We use the internet for a lot of things, and hackers exist.

      People use technology on the road.

      People use technology at the beach.

      People use technology while chasing Pokemon over a cliff.

      "...all tech companies serious about ethical grounding need to be hiring folks with backgrounds in areas like anthropology, psychology and philosophy."

      It'd be nice if tech were more "thoughtful in its engagement with our lives and the world".

      People should consider the impact of technology? Well, obviously. But Bajarin offers not the slightest idea of how to do that, or what a more responsible tech world might look like.

      Except insofar as ethics falls within the domain of philosophy, he doesn't give any reason "Why We Need the Liberal Arts in Technology's Age of Distraction". What do students of classics have to teach us about Instagram? How does literary theory apply to consuming facebook posts? What can an anthropologist do for tumblr? Tell us!

  17. Jan 2017
    1. Itistimefortheengineerstogobacktoengineering.

      I do not think it is precisely Norman's intent here, but: I have seen a number of times the attitude that when engineers (programmers, geeks of some stripe) have invented something useful, they ought to get out of the way so that the important people can take advantage of it. In a discussion on the use of git by authors and other non-programmers, I saw more than once a comment to the effect of "as usual, programmers ruined a great idea by making something no one can use"--the quality of git's design aside, the tool was made and found useful by the programmers, who after all invented it for their own use.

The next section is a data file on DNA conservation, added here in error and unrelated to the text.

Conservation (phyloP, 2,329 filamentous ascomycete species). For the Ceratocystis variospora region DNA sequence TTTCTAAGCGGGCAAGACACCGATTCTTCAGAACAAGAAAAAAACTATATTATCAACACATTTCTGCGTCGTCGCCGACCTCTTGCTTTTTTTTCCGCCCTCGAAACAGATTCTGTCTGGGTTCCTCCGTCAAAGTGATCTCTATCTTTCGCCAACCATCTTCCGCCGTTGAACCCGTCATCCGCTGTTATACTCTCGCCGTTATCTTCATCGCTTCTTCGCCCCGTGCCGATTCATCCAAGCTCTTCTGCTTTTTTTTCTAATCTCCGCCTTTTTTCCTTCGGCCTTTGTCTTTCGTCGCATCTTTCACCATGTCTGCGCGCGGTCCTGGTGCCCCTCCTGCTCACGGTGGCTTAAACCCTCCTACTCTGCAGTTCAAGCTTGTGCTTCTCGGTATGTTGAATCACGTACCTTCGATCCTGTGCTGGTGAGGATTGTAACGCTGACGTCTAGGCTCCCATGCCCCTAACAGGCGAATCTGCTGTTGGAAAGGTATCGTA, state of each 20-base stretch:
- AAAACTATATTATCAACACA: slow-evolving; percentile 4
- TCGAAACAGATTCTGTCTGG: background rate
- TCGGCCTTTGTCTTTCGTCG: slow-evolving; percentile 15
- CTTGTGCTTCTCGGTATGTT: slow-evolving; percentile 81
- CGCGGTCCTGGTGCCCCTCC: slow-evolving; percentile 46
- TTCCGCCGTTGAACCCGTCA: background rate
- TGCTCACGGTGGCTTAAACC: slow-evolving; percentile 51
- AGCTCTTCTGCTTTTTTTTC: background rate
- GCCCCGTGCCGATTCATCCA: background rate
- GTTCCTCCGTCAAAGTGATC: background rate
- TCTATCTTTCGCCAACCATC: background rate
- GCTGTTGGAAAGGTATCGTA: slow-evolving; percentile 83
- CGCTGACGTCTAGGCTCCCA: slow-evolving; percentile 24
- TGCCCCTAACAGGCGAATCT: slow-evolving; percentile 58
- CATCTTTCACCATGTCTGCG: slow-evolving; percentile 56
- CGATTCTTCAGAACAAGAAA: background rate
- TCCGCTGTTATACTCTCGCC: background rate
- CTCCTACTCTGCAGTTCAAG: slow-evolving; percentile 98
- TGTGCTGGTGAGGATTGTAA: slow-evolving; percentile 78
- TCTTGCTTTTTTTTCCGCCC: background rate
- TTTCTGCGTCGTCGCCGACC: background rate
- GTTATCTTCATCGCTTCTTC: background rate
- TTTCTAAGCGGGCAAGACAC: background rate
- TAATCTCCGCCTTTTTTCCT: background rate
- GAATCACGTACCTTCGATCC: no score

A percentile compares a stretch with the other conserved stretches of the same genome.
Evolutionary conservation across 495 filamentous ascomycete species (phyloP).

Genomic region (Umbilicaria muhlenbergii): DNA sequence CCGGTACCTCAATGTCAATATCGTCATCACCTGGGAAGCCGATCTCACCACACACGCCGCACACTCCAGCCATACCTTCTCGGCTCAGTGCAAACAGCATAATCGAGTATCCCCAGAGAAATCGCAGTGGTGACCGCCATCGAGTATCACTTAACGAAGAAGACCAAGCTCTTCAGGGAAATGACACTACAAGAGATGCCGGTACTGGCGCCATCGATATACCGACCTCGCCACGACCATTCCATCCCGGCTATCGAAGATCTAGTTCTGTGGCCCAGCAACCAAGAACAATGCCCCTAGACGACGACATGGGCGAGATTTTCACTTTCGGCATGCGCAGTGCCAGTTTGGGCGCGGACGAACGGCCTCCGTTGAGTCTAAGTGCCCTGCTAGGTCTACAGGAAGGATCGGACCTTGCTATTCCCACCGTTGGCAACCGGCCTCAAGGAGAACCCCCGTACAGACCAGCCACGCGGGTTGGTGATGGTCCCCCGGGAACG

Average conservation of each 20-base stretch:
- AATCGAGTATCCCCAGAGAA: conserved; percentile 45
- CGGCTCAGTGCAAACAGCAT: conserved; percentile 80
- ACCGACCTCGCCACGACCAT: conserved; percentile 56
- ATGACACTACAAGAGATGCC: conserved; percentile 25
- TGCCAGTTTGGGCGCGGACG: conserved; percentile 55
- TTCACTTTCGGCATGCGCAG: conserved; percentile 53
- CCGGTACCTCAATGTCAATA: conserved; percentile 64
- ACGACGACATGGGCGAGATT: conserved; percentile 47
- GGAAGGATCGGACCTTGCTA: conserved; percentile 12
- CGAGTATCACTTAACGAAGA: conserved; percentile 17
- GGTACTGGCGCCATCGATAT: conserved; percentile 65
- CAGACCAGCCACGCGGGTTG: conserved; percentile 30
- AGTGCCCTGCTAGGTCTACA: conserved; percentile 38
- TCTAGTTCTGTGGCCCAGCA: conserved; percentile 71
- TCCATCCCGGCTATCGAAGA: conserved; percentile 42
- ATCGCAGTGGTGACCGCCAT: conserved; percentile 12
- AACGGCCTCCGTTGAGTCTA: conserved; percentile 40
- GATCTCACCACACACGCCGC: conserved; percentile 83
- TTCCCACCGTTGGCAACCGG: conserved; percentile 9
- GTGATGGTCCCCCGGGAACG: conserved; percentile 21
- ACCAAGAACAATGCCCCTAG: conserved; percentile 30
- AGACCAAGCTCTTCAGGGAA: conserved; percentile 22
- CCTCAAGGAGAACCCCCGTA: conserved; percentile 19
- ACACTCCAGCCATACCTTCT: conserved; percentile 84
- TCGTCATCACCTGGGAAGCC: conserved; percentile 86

This isn't to say that I don't agree that people familiar with other disciplines have much to contribute to the technical fields. In "Space for Poets", published in the March 1979 issue of OMNI, Trudy E. Bell makes the case that room should be made on the space shuttle for not only scientists but also for humanists, including poets. The point is compelling, though it presupposes a thriving shuttle program that unfortunately never materialized.